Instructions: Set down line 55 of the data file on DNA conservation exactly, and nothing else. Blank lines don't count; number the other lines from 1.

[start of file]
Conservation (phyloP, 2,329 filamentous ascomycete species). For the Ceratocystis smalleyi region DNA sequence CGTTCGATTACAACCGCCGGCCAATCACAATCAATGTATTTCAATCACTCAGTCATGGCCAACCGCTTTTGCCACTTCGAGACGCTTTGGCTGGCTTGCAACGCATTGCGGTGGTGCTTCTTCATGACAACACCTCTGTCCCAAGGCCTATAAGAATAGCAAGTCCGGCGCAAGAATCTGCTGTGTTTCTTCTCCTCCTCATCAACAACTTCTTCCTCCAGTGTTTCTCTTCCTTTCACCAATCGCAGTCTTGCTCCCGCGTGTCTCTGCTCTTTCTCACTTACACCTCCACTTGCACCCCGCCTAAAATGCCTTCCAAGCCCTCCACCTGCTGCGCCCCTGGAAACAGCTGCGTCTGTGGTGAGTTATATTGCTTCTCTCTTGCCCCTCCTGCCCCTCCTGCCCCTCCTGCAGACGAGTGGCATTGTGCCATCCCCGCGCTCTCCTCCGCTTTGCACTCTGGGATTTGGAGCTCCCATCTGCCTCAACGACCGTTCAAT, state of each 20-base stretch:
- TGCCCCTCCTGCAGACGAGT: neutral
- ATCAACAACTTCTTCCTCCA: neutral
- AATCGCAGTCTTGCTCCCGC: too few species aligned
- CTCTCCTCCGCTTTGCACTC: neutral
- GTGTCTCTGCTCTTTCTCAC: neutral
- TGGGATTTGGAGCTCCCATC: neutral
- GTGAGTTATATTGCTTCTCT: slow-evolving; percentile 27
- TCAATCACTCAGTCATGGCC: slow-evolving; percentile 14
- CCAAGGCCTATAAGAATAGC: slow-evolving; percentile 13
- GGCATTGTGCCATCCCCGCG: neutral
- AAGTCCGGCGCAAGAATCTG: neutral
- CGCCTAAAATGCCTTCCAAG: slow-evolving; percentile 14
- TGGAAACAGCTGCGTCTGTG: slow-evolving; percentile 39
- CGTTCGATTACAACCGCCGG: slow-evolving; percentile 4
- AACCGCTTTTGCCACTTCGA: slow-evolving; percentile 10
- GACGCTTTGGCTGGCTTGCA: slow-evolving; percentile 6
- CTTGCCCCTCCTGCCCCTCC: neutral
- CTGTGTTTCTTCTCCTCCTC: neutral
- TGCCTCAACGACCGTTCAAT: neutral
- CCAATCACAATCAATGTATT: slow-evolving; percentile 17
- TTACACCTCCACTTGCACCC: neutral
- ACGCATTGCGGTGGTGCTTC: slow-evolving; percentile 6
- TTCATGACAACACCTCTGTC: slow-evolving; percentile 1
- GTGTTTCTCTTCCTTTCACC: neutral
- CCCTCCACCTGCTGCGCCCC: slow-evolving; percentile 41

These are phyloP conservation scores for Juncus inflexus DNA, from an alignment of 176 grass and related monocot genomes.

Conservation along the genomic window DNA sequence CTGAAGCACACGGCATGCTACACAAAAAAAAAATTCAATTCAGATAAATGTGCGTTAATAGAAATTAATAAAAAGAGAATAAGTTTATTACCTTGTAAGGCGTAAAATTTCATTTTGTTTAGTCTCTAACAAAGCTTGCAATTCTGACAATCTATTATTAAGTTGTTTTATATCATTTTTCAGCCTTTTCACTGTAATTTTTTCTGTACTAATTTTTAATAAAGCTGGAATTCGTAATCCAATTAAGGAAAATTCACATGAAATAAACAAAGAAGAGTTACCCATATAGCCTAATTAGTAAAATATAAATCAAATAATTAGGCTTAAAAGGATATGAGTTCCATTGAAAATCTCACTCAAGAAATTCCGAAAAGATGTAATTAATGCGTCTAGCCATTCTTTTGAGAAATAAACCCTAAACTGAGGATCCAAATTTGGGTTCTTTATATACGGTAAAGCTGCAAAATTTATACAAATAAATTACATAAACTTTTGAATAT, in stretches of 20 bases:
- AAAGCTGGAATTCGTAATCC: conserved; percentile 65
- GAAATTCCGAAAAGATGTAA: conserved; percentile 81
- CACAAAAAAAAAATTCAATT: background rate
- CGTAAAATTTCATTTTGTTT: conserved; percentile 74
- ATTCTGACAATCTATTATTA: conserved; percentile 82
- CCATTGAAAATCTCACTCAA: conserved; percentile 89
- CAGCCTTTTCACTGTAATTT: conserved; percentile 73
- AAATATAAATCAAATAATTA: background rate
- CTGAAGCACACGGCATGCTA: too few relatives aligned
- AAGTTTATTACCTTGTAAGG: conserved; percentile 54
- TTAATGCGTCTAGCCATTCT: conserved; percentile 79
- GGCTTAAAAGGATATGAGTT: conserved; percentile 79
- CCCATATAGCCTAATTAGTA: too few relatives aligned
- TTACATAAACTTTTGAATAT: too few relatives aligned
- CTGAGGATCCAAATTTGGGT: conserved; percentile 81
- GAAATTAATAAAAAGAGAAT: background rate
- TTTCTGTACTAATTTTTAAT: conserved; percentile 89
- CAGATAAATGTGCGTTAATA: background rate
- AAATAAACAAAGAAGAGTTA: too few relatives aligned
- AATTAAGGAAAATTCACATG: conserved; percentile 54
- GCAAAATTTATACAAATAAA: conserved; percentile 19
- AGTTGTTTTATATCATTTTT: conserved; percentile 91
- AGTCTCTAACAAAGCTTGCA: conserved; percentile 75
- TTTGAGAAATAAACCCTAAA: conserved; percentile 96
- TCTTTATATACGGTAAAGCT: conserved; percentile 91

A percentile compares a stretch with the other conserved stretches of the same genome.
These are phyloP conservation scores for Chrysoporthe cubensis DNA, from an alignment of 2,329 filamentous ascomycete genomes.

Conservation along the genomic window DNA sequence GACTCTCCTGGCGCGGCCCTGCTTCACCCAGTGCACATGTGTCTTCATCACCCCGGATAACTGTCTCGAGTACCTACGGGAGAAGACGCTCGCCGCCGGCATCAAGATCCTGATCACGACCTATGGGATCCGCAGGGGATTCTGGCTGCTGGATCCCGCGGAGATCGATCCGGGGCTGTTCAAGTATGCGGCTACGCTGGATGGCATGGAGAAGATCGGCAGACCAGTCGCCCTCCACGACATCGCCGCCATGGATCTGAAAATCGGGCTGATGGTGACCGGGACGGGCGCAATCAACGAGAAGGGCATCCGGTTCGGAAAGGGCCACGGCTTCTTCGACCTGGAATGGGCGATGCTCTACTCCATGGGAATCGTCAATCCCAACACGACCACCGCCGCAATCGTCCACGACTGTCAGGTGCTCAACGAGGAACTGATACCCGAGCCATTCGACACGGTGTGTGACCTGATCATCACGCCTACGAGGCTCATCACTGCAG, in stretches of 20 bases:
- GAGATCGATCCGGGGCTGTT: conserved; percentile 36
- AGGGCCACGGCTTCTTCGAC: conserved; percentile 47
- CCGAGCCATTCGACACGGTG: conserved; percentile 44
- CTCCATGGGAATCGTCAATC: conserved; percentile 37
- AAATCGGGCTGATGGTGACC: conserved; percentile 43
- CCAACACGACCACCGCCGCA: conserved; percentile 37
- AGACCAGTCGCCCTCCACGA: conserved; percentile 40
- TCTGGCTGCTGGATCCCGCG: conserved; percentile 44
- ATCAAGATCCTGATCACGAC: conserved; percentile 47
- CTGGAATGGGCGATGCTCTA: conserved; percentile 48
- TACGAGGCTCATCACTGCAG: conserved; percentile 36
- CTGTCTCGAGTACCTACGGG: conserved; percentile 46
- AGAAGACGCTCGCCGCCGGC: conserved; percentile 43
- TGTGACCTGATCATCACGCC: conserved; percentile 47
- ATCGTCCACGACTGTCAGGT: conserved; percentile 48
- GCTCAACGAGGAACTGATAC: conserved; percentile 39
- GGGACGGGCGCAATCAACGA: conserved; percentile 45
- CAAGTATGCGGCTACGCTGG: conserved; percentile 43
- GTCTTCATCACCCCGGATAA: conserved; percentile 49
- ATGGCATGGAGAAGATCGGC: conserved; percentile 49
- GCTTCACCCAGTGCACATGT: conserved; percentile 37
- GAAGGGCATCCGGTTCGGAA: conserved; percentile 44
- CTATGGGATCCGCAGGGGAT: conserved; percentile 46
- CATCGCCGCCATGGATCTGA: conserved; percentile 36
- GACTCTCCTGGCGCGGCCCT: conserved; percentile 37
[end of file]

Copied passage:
These are phyloP conservation scores for Chrysoporthe cubensis DNA, from an alignment of 2,329 filamentous ascomycete genomes.